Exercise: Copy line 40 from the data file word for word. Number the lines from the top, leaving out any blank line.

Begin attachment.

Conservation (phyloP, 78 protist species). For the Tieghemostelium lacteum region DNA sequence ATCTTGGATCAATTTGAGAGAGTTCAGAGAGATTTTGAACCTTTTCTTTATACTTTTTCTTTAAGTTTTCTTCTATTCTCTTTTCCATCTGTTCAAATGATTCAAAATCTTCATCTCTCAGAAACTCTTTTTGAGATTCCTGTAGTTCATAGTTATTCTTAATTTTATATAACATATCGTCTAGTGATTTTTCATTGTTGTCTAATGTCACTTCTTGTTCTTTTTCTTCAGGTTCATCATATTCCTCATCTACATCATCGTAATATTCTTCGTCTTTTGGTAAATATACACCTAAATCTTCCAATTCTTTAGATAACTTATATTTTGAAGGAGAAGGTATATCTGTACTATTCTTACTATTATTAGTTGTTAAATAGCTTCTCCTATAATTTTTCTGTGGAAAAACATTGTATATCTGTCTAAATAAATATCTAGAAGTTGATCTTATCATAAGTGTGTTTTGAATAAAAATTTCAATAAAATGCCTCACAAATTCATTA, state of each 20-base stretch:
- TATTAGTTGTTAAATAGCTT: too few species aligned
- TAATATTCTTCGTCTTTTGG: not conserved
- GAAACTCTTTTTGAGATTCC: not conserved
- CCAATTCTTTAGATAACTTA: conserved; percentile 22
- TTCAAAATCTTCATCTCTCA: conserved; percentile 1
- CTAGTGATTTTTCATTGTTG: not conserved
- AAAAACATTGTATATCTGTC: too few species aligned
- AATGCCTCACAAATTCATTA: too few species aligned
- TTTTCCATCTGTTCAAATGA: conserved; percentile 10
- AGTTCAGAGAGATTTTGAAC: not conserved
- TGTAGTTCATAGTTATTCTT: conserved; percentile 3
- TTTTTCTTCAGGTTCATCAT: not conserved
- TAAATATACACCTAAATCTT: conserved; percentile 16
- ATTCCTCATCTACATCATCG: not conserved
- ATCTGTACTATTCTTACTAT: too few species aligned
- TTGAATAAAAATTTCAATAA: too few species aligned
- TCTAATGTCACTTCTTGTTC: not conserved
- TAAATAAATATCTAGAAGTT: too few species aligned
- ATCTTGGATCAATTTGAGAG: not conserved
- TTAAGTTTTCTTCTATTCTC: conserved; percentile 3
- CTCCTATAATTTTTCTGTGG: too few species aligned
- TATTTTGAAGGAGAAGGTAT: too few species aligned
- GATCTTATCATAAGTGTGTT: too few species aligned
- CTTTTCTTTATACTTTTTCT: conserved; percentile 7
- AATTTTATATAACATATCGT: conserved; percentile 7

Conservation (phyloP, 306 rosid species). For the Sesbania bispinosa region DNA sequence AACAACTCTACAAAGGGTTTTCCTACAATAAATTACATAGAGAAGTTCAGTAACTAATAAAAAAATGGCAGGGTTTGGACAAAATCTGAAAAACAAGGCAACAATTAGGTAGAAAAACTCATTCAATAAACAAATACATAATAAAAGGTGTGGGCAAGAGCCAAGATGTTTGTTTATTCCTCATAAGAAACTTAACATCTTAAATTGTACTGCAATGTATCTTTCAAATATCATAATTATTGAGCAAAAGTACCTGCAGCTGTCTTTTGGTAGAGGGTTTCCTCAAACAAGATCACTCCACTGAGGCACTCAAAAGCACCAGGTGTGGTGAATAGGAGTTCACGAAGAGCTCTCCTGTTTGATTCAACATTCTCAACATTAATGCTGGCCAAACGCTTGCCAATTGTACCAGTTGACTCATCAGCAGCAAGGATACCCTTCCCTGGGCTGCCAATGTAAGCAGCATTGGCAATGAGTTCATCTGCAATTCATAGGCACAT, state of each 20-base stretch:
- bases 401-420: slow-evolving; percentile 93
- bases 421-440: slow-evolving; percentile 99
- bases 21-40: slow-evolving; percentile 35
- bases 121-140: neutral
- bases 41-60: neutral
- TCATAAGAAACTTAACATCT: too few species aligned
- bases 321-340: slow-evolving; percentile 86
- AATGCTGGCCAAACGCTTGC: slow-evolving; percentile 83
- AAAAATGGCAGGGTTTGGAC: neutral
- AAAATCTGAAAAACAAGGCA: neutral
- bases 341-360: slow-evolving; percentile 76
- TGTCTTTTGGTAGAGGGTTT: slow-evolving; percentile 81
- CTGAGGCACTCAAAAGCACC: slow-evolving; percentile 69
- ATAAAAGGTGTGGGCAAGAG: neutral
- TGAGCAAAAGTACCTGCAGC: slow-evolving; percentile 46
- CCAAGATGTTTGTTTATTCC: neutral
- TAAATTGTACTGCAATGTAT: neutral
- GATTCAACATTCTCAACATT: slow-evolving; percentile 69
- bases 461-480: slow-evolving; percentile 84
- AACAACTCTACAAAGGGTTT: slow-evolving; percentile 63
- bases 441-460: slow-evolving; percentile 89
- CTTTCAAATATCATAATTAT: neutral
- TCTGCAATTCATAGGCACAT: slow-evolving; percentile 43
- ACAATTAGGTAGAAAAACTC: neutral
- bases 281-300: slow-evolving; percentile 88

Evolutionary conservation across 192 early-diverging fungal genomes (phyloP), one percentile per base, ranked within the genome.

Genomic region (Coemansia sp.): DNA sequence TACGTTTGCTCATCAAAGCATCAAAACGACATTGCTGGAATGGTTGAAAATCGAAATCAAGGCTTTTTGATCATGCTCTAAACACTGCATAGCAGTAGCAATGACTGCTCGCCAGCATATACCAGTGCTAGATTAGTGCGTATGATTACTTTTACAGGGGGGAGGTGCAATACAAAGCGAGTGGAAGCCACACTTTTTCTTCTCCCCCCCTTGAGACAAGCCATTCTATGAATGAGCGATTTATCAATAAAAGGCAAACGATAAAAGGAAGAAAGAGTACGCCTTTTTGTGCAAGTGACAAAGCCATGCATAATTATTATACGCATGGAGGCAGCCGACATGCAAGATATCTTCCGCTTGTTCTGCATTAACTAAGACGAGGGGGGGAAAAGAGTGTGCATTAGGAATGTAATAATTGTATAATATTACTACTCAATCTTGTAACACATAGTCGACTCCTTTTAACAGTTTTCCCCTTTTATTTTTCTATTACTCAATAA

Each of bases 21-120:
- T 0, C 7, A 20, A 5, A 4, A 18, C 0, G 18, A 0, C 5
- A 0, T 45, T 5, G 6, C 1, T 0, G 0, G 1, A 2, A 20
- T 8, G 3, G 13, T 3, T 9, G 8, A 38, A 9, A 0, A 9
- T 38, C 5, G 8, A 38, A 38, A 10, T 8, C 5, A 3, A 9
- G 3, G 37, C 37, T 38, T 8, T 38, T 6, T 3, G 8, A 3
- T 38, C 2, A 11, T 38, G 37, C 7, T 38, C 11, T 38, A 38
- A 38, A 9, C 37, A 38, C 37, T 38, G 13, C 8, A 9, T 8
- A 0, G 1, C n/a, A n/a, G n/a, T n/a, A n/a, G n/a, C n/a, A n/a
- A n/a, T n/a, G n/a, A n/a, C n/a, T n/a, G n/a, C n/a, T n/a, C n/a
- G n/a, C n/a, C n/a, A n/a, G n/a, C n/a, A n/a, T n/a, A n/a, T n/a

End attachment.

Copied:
- CTGAGGCACTCAAAAGCACC: slow-evolving; percentile 69